Sunday, 21 August 2011

Know your place, Realise your worth: Playing the Internship Game

Internships aren't about being paid, they're about ascertaining the point at which you are adding value.

I'm a student, and in my spare time and university holidays I do paid work, and I do unpaid work. In my paid work, I work as a freelance copywriter, completing projects for national clients which involve thorough research and writing copy on commission. I obtained this work because I was approached by a written communications firm. They believed I was an asset to their team, so they pay me to keep me writing for them.

My unpaid work is entirely different, and I do so much of it because it is of benefit to me. Anyone who has trawled through a weekend of writing internship covering letters will tell you that the reason they are doing it is because it's the only way to get into the industry, and to learn about that industry- ie. they're doing it for themselves. Companies won't approach you if they don't need you- in fact, the opposite is true- you approach them because you need them.

How anyone could expect a company to pay for an intern they don't need is beyond me. You may find yourself doing an array of both menial and meaningful tasks. Meaningful to you, that is. Rest assured, there will be an existing, paid employee inside the company who could do the task more effectively and efficiently. But if you want to have a bash for free, then go for it. It's how you learn. But don't expect to be paid. They'll pay you when you contribute what others can't.

The reason that unpaid internships are so oft-criticised is because they favour those who can easily afford to work for free. They favour the middle class young people whose parents can pay their rent and whose relatives are in high places. This is true. It is also a battle not worth fighting, as parents will always do their best to boost their child's chances, legal obstruction or no legal obstruction. What we can do is see this apparent barrier as a benefit to the privileged and not a blockade to the masses. If you really want it, then you'll find the money. At the moment, I'm living in the room of a friend who has a student flat in the area, although if I didn't have her generosity, I would have the income from my paid work to supplement my living costs. Is it easy when things aren't handed to you on a plate? No. Will you ever usurp the reigning classes from the pungent draw of nepotism? No. Is it impossible to better your prospects when your parents aren't bailing you out? No.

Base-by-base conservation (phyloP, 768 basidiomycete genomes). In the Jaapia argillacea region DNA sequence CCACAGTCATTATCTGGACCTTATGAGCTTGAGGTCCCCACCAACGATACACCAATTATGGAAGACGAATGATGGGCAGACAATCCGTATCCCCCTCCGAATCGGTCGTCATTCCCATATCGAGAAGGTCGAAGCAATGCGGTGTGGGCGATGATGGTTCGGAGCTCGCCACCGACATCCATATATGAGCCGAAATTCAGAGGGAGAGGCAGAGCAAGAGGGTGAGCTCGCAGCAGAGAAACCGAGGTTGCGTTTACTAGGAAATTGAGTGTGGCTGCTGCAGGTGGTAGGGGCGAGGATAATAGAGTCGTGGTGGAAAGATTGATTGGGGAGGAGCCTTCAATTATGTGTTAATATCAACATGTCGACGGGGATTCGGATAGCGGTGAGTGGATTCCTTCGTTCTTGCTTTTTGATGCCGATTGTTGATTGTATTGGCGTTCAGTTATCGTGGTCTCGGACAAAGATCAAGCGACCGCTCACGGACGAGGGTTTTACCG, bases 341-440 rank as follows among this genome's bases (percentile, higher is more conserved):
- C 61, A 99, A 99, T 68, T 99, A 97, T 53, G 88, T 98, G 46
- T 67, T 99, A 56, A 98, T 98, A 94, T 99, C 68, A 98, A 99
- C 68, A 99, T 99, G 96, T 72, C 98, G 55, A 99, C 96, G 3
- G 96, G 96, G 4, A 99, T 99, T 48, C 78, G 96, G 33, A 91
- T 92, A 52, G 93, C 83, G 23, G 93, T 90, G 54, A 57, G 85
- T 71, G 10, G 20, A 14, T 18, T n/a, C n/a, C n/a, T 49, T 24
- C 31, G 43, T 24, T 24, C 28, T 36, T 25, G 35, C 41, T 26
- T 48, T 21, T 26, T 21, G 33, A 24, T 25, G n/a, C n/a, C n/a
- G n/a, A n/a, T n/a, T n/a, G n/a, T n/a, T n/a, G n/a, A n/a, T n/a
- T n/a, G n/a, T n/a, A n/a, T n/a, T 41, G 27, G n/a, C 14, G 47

All of the interns I have come across this summer are in a position they fought for, and most work weekends and evenings to get by. It's that age old mantra: where's there's a will, there's a way.

The intrinsic blessing of the unpaid internship is that it puts you in an ideal position to add value, to show your worth, to make yourself essential. If the work that you do is of value you will become indispensable, and that's when you'll deserve to be paid, which is why I live by the saying "Know your place, but realise your worth". Internships wouldn't exist if they weren't of benefit to the person doing them. If you're looking for someone to blame, then blame the person trying to better their chances of finding work. Chances are they'll tell you where to go.

1 comment:

  1. An interesting point of view but I'm not convinced.

    "Companies won't approach you if they don't need you- in fact, the opposite is true- you approach them because you need them."

    With most paid jobs, companies advertise vacancies and you must then approach them. Same as with an internship. Until you get to very senior positions, you will almost always need a company more than it needs you. There are many more qualified and experienced people than there are jobs available.

    It's true that internships are a vital leg up in the professional world and I for one am happy to work for free for a few months if I think I am gaining enough from it. But interns are often overqualified for the work they're doing - companies wouldn't let you do it if you weren't up to the job.

    "Rest assured, there will be an existing, paid employee inside the company who could do the task more effectively and efficiently."

    Yes, but you'll do the job fine and you'll do it for free. And this is where the problem comes in. Most interns *have* to be willing to work for free because, if you weren't, someone else would be. It's about market competition. This is the same with normal, paid jobs but there people are protected by a minimum wage.

    So what's the difference with internships? Shouldn't we be protected by a minimum wage too? After all, we don't expect people in McDonalds to work for free just because there are plenty of other people who could do their work too.